"The price of oil is behind every change the airlines are making right now," said Frontier spokeswoman Lindsey Purves. "When we established the initial EarlyReturns program, we were looking at barrels of oil that cost vastly less."

The carrier is operating under bankruptcy protection.

Purves said that despite the change, Frontier still offers one of the lowest redemption rates in the country.

United Airlines, by comparison, requires 50,000 frequent-flier miles for a free round-trip ticket in the U.S., excluding Hawaii and Canada.

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Thursday, August 21, 2008

United Airlines Fined $18,000 For Accident in Jackson Hole WY

In response to a United Jet skidding off the runway in Jackson Hole WY, the FAA is fining the airline $18,000 for maintenance violations that led to the crash.

After being caught in bed with Airlines, the FAA has turned up the heat on airlines to do crazy things like fix their planes. This is the latest in a series of fines that were discovered by inspectors once they actually started inspecting something.

The U.S. flight agency is proposing an US$18,000 civil penalty against United Airlines for two maintenance violations it said occurred before a United jet skidded off a runway and ended up in three feet of snow in February.

The Federal Aviation Administration disclosed the fine on Thursday after The Associated Press asked about violations cited in FAA documents.

The FAA said it notified United of the proposed penalty on Friday.

A Feb. 25 flight with 125 people aboard slid off the runway after landing in Jackson Hole, Wyoming.

No one was seriously hurt.

The National Transportation Safety Board said in March that the A320 at Jackson Hole and another United A320 that also skidded off a runway had crossed wiring in their main landing gear.

It is believed that caused the wheels to lock.

United Airlines said that if they are forced to pay the $18,000 fine they would have to stop giving passengers water for 3.2 decades to break even on the charge

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At United Airlines, The Patients Want to Take Over the Asylum

Workers at United Airlines are banding together to throw out the CEO. Like a scene out of "One Flew Over The Cuckoo's Nest", the patients are trying to take over the asylum at United. The only confusing thing here is that the majority of customer complaints with the airlines is the customer service from the workers not the CEO, although admittedly the executives at United do appear to be lobotomized judging from their recent new policies.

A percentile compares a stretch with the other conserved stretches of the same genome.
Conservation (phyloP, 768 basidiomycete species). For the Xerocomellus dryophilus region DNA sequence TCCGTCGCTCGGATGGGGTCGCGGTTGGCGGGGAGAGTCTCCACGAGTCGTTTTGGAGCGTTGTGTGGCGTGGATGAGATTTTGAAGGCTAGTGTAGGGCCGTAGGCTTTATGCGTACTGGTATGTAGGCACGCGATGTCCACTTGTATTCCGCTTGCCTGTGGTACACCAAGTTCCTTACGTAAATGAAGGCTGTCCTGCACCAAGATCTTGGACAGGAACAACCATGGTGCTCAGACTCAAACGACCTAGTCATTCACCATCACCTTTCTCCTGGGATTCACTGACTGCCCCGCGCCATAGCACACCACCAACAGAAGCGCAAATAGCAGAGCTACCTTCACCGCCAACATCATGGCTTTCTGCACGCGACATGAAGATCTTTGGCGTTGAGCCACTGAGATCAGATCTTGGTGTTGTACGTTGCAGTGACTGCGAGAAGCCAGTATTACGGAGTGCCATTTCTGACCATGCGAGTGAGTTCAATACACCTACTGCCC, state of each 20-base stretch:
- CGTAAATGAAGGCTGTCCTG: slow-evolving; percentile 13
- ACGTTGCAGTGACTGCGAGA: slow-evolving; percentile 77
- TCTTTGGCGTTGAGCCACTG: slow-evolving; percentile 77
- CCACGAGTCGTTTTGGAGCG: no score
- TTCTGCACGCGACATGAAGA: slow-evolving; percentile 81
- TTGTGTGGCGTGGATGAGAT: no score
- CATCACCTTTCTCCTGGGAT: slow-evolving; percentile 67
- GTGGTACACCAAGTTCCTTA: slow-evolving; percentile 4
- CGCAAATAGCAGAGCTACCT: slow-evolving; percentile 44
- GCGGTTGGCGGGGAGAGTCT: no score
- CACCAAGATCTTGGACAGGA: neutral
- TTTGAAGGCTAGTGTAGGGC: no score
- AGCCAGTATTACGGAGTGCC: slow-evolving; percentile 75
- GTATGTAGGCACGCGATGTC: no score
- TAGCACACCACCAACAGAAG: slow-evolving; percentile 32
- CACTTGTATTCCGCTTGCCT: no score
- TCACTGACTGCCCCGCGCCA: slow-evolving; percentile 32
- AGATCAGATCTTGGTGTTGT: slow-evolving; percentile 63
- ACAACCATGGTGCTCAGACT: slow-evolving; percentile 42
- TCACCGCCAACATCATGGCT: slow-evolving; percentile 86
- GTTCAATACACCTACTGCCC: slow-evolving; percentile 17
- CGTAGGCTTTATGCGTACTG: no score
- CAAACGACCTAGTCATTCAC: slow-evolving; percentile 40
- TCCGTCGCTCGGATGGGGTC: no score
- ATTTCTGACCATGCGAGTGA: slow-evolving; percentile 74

About 20,000 wristbands bearing the phrase "Glenn's Gotta Go" have been distributed among United workers recently, according to the Association of Flight Attendants, one of the unions pushing to oust United Chief Executive Glenn Tilton.

The next phase of protests will be from the passengers of United Airlines, who will begin wearing brown wristbands bearing the phrase "What in the Hell do the Flight Attendants Do Anyhow". This based on the confusion that most passengers have that flight crews are their for customer service, a position which has been flatly denied by the Association of Flight Attendants.

"Our employees do great work every day, and they are dedicated to maintaining the highest standards of safety, customer service and professionalism. Disparaging each other in any way only detracts from all our efforts," said United spokeswoman Jean Medina. "This is not about a wristband. It's about treating each other with respect and being appropriate in the workplace."

United spokeswoman Jean Medina, which has obviously never been a passenger on her own airline, should stop taking drugs because if she thinks United's employees are dedicated to customer service, she is definitely on something, and please give me some before my next flight.

United's pilots have stopped wearing their caps as a show of protest. Pilots last year formed a "dishonor guard" outside an exit of the carrier's annual meeting, throwing their caps to the ground as Tilton walked by. This of course followed by United Pilots deliberately being late for flights so they would cancel, another example of that dedication to customer service.